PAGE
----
PUBLISHED : Thursday, 23 August, 2012, 12:00am
UPDATED : Thursday, 23 August, 2012, 4:12am


Aquarium apologises over death of shark

SEOUL - A South Korean aquarium operator publicly apologised for the death of a captive whale shark, and said it would release a second such fish following protests from conservationists. Aqua Planet, which opened last month on the southern island of Jeju, admitted it had not been properly prepared to keep the sharks. Whale sharks, the world's largest fish, are protected under the Convention for International Trade in Endangered Species. The aquarium operator said they were caught by chance in a fisherman's nets off the southern island last month. One of them stopped feeding around the end of last month and died last week. AFP

Singapore court allows challenge to gay ban

SINGAPORE - Singapore's highest court has cleared the way for a constitutional challenge against a law criminalising sex between men, local media reported. The Court of Appeal struck down a High Court decision disallowing the challenge, launched by a man who was arrested after being caught with a male partner in a public toilet cubicle in 2010. The new ruling is expected to trigger a fresh debate over a provision in the penal code known as Section 377A, which traces its origins to British colonial rule and carries a maximum penalty of two years in jail for homosexual acts. AFP

Japan's PM meets nuclear protesters

TOKYO - Japanese Prime Minister Yoshihiko Noda met anti-nuclear demonstrators face to face for the first time since weekly rallies outside his office began five months ago. About a dozen representatives of the movement asked Noda to reverse his decision to restart two reactors and urged him to abandon nuclear power altogether. Noda said his government was considering its energy policy with a view to "phasing out nuclear power in the mid to long term". He said the decision would be made taking people's views and the need for a stable supply of energy into account. AFP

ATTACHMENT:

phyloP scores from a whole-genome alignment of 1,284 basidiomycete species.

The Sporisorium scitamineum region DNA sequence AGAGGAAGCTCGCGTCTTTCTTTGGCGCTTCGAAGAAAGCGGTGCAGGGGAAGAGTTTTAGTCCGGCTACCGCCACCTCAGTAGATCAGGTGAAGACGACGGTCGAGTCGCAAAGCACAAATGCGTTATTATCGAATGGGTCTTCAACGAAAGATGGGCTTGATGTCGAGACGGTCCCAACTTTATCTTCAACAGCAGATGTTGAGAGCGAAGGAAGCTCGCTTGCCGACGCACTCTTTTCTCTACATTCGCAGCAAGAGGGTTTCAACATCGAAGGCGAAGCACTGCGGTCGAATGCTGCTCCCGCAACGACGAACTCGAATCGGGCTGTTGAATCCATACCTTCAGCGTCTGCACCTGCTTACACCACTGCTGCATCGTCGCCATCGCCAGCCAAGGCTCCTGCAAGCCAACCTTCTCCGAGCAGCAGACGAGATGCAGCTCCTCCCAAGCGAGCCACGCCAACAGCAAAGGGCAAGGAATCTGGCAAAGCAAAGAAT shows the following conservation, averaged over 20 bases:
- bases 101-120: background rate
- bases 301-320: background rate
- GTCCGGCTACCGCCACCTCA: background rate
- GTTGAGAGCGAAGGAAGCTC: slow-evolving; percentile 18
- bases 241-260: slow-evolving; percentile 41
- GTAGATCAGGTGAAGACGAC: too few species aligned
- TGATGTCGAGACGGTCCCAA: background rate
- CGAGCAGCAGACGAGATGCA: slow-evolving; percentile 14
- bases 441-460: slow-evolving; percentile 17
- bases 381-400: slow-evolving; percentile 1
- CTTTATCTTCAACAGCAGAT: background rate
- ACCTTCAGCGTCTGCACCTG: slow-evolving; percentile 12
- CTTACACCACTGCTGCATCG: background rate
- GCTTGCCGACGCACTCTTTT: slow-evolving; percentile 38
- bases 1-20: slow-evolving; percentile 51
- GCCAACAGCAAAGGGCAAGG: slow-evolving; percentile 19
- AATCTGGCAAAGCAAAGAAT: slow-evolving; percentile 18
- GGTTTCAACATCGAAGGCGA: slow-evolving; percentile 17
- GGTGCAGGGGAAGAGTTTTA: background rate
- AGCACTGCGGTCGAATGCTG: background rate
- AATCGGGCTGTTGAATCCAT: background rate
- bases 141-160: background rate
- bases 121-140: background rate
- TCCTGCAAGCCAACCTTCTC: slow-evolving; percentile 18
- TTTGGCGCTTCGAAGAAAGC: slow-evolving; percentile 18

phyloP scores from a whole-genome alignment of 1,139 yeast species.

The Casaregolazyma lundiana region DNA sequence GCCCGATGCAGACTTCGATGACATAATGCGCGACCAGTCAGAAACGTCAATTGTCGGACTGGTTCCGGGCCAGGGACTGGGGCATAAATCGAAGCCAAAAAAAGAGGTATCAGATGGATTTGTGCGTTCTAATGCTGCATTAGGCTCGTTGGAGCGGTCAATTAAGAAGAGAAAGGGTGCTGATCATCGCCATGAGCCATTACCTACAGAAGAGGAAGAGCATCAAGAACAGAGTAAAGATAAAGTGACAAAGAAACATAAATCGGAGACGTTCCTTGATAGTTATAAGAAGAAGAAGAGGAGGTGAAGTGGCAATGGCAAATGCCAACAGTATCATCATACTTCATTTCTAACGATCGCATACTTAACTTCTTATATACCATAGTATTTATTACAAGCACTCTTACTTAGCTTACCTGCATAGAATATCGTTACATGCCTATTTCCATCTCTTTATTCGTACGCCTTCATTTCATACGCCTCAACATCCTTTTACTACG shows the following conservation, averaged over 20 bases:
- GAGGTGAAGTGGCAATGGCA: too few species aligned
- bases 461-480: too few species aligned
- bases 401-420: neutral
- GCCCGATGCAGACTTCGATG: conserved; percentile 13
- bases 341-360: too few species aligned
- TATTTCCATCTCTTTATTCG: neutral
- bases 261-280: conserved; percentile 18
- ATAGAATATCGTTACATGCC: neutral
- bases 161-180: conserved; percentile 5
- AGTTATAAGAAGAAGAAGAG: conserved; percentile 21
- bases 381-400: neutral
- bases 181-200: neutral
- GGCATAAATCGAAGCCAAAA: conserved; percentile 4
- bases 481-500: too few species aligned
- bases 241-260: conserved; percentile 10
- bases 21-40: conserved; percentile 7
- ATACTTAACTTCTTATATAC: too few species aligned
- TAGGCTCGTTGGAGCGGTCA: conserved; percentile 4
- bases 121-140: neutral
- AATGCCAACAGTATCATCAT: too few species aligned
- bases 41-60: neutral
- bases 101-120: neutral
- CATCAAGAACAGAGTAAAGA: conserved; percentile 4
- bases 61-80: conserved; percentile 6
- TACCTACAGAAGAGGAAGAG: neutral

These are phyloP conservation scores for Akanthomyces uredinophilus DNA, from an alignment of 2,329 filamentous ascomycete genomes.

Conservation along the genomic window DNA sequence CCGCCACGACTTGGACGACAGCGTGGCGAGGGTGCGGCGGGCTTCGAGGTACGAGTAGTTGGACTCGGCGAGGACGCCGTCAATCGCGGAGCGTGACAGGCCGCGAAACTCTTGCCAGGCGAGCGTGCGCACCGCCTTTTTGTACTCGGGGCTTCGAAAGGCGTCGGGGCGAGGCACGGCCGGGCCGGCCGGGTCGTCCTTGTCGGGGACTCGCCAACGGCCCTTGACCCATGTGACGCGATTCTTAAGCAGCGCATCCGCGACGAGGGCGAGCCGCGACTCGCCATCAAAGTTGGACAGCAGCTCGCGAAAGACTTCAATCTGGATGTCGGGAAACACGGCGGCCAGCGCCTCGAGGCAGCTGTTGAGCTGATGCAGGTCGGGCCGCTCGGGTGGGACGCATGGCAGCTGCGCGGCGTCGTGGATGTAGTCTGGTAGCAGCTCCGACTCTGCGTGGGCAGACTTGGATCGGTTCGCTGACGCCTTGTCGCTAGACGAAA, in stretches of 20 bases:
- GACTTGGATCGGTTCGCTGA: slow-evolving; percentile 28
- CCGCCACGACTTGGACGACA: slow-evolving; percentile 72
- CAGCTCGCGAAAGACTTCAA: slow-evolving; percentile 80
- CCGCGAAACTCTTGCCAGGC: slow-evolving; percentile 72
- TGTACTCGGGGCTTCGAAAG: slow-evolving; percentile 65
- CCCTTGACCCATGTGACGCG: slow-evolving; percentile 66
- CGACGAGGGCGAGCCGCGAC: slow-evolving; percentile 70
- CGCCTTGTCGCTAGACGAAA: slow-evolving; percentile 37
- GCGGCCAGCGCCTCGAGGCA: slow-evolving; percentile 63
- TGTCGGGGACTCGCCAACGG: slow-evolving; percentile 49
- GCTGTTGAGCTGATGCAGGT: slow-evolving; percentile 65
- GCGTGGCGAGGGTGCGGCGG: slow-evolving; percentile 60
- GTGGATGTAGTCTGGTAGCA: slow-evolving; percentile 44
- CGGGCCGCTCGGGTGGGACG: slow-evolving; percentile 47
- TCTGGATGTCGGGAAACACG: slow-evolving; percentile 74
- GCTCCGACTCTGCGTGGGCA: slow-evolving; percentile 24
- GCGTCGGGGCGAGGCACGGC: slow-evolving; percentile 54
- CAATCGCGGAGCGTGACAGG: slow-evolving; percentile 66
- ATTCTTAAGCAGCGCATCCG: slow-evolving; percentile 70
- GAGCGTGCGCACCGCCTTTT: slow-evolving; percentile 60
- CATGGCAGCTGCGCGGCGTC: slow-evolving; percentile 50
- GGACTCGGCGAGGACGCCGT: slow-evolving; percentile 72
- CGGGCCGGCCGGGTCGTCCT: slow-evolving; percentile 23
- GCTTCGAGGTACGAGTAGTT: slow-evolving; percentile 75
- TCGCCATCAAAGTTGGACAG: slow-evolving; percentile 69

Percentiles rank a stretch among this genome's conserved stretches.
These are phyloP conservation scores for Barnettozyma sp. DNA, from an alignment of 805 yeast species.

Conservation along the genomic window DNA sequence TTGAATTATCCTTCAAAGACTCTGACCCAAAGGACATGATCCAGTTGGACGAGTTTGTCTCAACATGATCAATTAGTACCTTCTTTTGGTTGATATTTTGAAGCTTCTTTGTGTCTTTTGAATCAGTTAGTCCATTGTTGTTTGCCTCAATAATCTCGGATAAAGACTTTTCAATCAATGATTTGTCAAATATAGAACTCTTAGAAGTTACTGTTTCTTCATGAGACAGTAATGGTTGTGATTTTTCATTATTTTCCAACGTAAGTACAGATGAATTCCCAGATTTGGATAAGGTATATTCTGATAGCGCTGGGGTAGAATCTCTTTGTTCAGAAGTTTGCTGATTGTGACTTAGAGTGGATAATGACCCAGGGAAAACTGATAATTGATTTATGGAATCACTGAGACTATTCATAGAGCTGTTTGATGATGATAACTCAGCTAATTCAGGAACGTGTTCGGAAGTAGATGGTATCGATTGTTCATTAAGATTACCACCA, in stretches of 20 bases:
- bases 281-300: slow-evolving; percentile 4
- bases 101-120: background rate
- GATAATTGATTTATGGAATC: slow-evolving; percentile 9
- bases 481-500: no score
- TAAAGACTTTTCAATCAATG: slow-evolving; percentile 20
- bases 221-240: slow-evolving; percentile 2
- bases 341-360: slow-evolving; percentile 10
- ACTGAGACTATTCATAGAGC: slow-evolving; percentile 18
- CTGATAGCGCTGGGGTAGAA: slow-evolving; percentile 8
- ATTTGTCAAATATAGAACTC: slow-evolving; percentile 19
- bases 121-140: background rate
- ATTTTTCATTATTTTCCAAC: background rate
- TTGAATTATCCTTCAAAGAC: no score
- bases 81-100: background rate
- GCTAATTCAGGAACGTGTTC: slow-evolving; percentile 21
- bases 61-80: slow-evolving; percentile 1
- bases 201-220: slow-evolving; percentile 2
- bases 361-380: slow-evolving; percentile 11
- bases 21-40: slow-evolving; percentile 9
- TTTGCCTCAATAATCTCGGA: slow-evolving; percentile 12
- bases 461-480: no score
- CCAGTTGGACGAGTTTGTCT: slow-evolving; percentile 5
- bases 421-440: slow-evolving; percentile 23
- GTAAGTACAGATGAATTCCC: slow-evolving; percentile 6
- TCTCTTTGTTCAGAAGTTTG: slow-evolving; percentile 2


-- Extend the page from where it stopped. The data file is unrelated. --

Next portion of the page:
Deadlock threat over Singh coal scandal

NEW DELHI - India's opposition vowed to block parliamentary proceedings until the prime minister resigned over a coal scandal, raising the prospect of more legislative deadlock and stalled reforms. Prime Minister Manmohan Singh was implicated by the national auditor in a report published last Friday which suggested the government had lost out on billions of dollars of revenue by gifting away coal mining rights. Singh, who has seen his reputation as "Mr Clean" damaged by a string of scandals in his second term in government, served as acting coal minister from 2004 to 2009. AFP